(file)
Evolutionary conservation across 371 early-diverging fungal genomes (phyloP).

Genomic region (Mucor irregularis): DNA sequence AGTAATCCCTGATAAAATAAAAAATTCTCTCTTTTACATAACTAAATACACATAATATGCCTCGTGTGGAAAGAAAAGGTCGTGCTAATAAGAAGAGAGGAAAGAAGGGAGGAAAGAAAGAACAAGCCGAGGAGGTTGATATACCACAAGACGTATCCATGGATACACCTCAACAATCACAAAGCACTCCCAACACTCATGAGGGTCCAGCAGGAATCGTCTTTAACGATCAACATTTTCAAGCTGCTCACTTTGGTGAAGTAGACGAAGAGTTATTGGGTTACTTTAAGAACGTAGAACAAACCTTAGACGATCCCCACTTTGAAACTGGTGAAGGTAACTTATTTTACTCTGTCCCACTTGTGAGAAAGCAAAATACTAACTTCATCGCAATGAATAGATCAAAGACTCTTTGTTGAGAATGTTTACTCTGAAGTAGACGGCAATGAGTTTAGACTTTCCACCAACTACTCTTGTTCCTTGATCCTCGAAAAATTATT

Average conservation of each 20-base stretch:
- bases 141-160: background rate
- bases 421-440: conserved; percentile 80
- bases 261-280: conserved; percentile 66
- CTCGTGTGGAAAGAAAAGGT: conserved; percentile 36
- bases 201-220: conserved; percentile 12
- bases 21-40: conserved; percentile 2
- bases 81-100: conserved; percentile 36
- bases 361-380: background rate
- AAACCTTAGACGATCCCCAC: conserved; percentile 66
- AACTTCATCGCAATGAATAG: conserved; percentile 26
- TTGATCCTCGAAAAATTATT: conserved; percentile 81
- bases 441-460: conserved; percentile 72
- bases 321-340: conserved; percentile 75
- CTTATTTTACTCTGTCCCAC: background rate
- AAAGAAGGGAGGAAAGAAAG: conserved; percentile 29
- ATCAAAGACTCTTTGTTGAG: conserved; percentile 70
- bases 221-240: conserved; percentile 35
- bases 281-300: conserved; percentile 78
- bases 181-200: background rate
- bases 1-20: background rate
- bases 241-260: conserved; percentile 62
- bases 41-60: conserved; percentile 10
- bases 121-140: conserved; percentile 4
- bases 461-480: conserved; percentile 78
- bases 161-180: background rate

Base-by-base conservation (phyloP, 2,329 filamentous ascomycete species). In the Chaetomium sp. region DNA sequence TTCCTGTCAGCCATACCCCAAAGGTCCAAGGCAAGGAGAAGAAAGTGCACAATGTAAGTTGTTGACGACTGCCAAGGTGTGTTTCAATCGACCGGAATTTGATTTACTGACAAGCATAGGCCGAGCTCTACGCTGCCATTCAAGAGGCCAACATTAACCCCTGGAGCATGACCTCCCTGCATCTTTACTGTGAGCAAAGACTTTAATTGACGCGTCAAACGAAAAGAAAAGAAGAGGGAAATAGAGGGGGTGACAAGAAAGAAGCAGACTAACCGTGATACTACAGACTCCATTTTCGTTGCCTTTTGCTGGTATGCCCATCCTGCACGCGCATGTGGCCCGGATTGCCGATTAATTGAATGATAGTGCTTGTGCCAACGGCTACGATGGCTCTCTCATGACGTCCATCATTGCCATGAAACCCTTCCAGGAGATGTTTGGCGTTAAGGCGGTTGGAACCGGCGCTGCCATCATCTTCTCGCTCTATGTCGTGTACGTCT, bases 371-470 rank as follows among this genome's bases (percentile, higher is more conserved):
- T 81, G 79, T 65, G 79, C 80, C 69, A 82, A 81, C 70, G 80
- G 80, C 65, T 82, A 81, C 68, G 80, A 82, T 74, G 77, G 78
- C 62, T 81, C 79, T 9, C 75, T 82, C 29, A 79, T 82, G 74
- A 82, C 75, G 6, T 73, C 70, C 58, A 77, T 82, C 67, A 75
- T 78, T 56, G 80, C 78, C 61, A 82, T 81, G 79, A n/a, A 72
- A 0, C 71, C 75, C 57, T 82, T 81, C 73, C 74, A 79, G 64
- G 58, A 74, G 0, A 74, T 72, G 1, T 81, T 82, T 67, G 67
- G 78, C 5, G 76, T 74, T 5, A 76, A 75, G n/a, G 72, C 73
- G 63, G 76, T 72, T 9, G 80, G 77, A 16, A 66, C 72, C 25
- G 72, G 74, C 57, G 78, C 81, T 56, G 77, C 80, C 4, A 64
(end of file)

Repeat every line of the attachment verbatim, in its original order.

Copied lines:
Evolutionary conservation across 371 early-diverging fungal genomes (phyloP).

Genomic region (Mucor irregularis): DNA sequence AGTAATCCCTGATAAAATAAAAAATTCTCTCTTTTACATAACTAAATACACATAATATGCCTCGTGTGGAAAGAAAAGGTCGTGCTAATAAGAAGAGAGGAAAGAAGGGAGGAAAGAAAGAACAAGCCGAGGAGGTTGATATACCACAAGACGTATCCATGGATACACCTCAACAATCACAAAGCACTCCCAACACTCATGAGGGTCCAGCAGGAATCGTCTTTAACGATCAACATTTTCAAGCTGCTCACTTTGGTGAAGTAGACGAAGAGTTATTGGGTTACTTTAAGAACGTAGAACAAACCTTAGACGATCCCCACTTTGAAACTGGTGAAGGTAACTTATTTTACTCTGTCCCACTTGTGAGAAAGCAAAATACTAACTTCATCGCAATGAATAGATCAAAGACTCTTTGTTGAGAATGTTTACTCTGAAGTAGACGGCAATGAGTTTAGACTTTCCACCAACTACTCTTGTTCCTTGATCCTCGAAAAATTATT

Average conservation of each 20-base stretch:
- bases 141-160: background rate
- bases 421-440: conserved; percentile 80
- bases 261-280: conserved; percentile 66
- CTCGTGTGGAAAGAAAAGGT: conserved; percentile 36
- bases 201-220: conserved; percentile 12
- bases 21-40: conserved; percentile 2
- bases 81-100: conserved; percentile 36
- bases 361-380: background rate
- AAACCTTAGACGATCCCCAC: conserved; percentile 66
- AACTTCATCGCAATGAATAG: conserved; percentile 26
- TTGATCCTCGAAAAATTATT: conserved; percentile 81
- bases 441-460: conserved; percentile 72
- bases 321-340: conserved; percentile 75
- CTTATTTTACTCTGTCCCAC: background rate
- AAAGAAGGGAGGAAAGAAAG: conserved; percentile 29
- ATCAAAGACTCTTTGTTGAG: conserved; percentile 70
- bases 221-240: conserved; percentile 35
- bases 281-300: conserved; percentile 78
- bases 181-200: background rate
- bases 1-20: background rate
- bases 241-260: conserved; percentile 62
- bases 41-60: conserved; percentile 10
- bases 121-140: conserved; percentile 4
- bases 461-480: conserved; percentile 78
- bases 161-180: background rate

Base-by-base conservation (phyloP, 2,329 filamentous ascomycete species). In the Chaetomium sp. region DNA sequence TTCCTGTCAGCCATACCCCAAAGGTCCAAGGCAAGGAGAAGAAAGTGCACAATGTAAGTTGTTGACGACTGCCAAGGTGTGTTTCAATCGACCGGAATTTGATTTACTGACAAGCATAGGCCGAGCTCTACGCTGCCATTCAAGAGGCCAACATTAACCCCTGGAGCATGACCTCCCTGCATCTTTACTGTGAGCAAAGACTTTAATTGACGCGTCAAACGAAAAGAAAAGAAGAGGGAAATAGAGGGGGTGACAAGAAAGAAGCAGACTAACCGTGATACTACAGACTCCATTTTCGTTGCCTTTTGCTGGTATGCCCATCCTGCACGCGCATGTGGCCCGGATTGCCGATTAATTGAATGATAGTGCTTGTGCCAACGGCTACGATGGCTCTCTCATGACGTCCATCATTGCCATGAAACCCTTCCAGGAGATGTTTGGCGTTAAGGCGGTTGGAACCGGCGCTGCCATCATCTTCTCGCTCTATGTCGTGTACGTCT, bases 371-470 rank as follows among this genome's bases (percentile, higher is more conserved):
- T 81, G 79, T 65, G 79, C 80, C 69, A 82, A 81, C 70, G 80
- G 80, C 65, T 82, A 81, C 68, G 80, A 82, T 74, G 77, G 78
- C 62, T 81, C 79, T 9, C 75, T 82, C 29, A 79, T 82, G 74
- A 82, C 75, G 6, T 73, C 70, C 58, A 77, T 82, C 67, A 75
- T 78, T 56, G 80, C 78, C 61, A 82, T 81, G 79, A n/a, A 72
- A 0, C 71, C 75, C 57, T 82, T 81, C 73, C 74, A 79, G 64
- G 58, A 74, G 0, A 74, T 72, G 1, T 81, T 82, T 67, G 67
- G 78, C 5, G 76, T 74, T 5, A 76, A 75, G n/a, G 72, C 73
- G 63, G 76, T 72, T 9, G 80, G 77, A 16, A 66, C 72, C 25
- G 72, G 74, C 57, G 78, C 81, T 56, G 77, C 80, C 4, A 64